Unprecedented vote on budget puts S&D on track for EU elections in 2019

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Gianni Pittella of S&D during the European Parliament. [Stephanie Lecocq/EPA]

This week’s vote on the EU budget for 2018 might signal a turning point in defining the future political landscape of the European Union, writes Doru Frantescu.

Doru Frantescu is the Policy Director and co-founder, VoteWatch Europe

In an unprecedented move, the Socialists and Democrats refused to back the EU budget for 2018. This gesture is a further step towards the realisation of Gianni Pittella’s plan to gradually rebrand the group as an alternative to the policies by the centre-right wing EPP, which is the strongest political family in both the European Parliament and the European Council.

EU budget 2018 finally adopted, socialists abstain

The Council and the European Parliament separately approved on Thursday (30 November) the deal reached on 18 November 2017 in the conciliation committee on the 2018 budget. Thus the budget is finally adopted, with the abstention of the S&D group in Parliament.

The centre-left wing Greens/EFA also joined the criticism towards the final compromise on the EU budget, as the approved budget is smaller than the one previously requested by the European Parliament (over the current year, the S&D group has agreed more often with the Greens than with the EPP, whereas this was not the case during the preceding years).

Since the latest elections of the President of the European Parliament in January, the Socialists and Democrats have been calling for a progressive alternative to the grand coalition arrangements that have been dominating EU politics for several decades. This move is also motivated by the need to address the decreasing support for S&D members across Europe, as shown by the recent elections in Czechia, Germany, France and the Netherlands.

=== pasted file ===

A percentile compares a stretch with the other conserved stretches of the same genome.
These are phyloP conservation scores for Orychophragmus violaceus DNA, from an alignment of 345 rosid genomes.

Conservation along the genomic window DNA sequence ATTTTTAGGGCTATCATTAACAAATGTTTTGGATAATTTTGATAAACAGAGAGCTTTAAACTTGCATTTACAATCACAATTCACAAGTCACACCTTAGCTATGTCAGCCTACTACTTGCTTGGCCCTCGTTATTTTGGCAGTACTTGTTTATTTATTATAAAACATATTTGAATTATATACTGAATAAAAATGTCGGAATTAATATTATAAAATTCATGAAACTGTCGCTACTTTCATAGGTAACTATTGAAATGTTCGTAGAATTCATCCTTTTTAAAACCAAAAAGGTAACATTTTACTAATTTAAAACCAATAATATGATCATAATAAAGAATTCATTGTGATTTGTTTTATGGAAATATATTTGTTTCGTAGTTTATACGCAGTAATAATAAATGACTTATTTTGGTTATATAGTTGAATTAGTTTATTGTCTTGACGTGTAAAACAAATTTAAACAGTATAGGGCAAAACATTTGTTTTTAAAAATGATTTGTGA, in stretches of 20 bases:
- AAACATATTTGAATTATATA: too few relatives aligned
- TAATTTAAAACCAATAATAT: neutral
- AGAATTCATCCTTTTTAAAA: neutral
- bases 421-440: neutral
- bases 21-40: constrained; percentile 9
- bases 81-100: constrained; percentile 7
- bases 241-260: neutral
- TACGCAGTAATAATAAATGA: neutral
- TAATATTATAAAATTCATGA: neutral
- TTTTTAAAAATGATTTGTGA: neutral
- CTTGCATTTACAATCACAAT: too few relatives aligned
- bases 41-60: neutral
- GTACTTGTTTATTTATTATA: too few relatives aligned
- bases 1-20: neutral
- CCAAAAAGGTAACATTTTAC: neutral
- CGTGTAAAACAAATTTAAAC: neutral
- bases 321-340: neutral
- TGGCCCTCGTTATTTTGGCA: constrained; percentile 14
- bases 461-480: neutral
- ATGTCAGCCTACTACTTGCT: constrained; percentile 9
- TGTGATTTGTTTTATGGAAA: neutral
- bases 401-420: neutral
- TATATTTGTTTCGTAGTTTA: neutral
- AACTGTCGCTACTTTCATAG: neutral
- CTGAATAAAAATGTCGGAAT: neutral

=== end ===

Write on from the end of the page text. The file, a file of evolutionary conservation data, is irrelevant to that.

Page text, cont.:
However, the S&D group has hesitated to completely move to an opposition role. S&D is still supporting the European Commission and members of the group are holding key positions within the European executive, such as the High Representative for Foreign Affairs (Federica Mogherini) and the Commissioner for Economic and Financial Affairs (Pierre Moscovici).

The support by S&D is often needed for the proposal by the European Commission to pass, as EU legislation has to overcome the opposition by the Eurosceptic groups. For this reason, the group is often willing to compromise with the other pro-European forces (ALDE and EPP) in order to secure a majority for key legislative proposals.

Even at the country level, the plans by several Social Democratic leaders to shift to the left are proving to be very difficult to implement, as shown by the recent developments in Germany, where Martin Schulz’s Social Democratic Party of Germany backtracked from its previous refusal to join talks for another grand-coalition with Angel Merkel’s Christian Democratic Union.

Nevertheless, the latest vote signals that the group is trying to accelerate this process. In this regard, the elections in 2019 will be a turning point in defining the future political landscape of the European Union. It is still uncertain whether S&D will manage to put together an alternative progressive coalition by then.